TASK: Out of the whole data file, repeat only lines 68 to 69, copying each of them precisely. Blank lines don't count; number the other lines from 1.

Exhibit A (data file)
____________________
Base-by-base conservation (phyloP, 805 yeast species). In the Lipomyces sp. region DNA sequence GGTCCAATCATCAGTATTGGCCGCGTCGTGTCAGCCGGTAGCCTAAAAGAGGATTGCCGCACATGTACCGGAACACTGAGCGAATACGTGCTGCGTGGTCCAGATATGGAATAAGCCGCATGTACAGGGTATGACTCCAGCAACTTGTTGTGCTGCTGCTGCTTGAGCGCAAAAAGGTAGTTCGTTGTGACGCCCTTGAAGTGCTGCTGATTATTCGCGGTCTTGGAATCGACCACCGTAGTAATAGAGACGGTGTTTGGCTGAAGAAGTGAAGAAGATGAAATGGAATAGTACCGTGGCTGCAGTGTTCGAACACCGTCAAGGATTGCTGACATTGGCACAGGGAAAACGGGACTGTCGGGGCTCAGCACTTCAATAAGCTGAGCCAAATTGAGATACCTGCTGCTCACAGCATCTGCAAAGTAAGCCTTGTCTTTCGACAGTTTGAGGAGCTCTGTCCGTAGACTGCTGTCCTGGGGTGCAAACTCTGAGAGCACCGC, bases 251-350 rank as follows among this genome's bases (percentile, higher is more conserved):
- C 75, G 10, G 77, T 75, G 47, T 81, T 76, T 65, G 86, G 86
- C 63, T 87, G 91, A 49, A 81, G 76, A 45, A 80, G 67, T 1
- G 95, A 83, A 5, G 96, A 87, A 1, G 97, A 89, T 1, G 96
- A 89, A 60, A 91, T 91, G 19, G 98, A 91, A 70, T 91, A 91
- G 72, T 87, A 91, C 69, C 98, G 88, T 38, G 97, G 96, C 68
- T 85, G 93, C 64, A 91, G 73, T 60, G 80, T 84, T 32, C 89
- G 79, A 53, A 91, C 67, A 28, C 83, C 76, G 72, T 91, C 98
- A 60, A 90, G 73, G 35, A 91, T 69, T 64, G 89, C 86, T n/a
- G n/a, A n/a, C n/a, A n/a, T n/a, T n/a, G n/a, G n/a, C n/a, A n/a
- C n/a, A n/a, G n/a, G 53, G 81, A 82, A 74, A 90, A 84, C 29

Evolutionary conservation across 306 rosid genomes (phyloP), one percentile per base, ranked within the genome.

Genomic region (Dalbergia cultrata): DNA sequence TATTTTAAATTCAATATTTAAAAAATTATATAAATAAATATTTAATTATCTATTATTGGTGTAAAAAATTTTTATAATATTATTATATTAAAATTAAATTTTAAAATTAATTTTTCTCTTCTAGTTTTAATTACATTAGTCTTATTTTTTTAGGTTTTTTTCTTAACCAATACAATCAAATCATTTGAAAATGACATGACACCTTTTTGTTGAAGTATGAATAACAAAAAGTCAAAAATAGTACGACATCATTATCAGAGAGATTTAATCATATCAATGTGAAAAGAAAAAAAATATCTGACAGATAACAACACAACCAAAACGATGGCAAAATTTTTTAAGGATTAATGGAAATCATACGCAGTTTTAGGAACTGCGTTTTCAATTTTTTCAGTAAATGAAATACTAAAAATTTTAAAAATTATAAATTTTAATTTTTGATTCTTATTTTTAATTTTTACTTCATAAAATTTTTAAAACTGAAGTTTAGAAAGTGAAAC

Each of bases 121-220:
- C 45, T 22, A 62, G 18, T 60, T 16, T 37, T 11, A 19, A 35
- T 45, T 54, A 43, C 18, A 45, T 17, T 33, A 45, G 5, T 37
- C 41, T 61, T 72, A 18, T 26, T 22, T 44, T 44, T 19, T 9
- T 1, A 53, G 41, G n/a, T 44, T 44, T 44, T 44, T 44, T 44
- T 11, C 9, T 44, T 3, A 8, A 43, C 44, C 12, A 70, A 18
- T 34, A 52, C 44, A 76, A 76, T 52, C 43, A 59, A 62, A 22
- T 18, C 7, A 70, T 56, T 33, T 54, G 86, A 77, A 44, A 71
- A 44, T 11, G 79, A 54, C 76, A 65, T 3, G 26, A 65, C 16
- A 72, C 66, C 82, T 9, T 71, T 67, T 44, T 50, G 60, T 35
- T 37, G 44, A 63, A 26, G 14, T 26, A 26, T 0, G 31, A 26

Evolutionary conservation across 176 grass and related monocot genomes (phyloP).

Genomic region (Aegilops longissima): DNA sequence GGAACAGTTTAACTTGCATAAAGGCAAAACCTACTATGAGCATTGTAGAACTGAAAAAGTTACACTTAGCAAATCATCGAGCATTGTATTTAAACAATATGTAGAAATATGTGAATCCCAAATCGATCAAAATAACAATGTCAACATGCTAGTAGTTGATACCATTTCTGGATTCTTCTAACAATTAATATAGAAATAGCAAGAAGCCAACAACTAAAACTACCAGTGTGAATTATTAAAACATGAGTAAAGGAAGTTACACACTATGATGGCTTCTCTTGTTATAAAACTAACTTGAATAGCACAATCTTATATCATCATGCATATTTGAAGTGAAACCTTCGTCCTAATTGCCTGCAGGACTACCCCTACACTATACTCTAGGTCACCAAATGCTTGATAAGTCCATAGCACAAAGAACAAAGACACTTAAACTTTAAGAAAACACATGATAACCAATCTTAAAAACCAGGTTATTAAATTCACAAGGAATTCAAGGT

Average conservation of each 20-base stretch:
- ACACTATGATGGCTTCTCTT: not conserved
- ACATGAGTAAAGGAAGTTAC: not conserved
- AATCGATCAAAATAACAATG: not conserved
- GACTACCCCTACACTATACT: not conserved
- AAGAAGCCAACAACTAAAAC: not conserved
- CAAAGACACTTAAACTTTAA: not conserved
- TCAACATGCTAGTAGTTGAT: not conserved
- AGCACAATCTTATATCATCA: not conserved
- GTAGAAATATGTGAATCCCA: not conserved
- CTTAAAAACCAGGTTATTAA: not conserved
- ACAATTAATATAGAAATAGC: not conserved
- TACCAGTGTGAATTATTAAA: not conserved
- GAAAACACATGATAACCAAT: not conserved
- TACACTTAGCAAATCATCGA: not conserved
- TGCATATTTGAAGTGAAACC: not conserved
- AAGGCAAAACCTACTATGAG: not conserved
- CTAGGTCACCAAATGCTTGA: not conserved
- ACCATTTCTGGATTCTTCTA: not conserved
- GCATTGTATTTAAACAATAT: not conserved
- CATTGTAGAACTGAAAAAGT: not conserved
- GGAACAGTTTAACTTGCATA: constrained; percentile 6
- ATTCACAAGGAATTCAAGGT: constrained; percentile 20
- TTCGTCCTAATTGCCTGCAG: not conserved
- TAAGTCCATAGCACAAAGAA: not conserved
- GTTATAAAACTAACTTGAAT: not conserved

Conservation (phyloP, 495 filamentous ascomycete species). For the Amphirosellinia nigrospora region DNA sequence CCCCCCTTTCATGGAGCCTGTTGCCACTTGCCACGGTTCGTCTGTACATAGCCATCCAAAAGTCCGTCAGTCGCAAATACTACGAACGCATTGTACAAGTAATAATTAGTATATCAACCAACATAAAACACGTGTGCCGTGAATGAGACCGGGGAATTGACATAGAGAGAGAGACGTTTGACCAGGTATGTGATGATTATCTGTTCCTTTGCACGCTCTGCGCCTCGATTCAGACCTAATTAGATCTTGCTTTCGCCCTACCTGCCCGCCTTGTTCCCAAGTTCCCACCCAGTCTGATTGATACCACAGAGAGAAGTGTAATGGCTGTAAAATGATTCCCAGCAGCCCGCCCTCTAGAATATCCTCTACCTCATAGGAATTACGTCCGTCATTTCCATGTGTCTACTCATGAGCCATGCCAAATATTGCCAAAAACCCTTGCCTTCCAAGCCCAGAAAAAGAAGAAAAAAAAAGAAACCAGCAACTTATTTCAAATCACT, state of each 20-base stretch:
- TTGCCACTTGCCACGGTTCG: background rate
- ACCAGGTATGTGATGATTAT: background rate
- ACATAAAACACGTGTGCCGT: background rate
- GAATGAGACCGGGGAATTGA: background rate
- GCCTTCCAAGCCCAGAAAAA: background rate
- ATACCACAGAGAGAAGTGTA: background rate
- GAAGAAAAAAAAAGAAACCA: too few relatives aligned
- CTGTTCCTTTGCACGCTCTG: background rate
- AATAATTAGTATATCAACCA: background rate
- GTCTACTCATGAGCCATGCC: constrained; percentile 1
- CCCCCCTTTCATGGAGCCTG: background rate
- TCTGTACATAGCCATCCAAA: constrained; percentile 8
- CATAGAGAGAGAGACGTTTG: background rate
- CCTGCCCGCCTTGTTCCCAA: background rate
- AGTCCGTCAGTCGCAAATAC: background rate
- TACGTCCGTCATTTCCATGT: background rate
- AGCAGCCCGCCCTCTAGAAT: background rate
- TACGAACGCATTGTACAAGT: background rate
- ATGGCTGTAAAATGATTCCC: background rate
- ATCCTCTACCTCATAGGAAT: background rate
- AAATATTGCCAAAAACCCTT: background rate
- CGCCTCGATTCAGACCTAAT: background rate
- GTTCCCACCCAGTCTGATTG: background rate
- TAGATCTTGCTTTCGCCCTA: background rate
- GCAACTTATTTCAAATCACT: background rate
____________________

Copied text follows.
- AGTCCGTCAGTCGCAAATAC: background rate
- TACGTCCGTCATTTCCATGT: background rate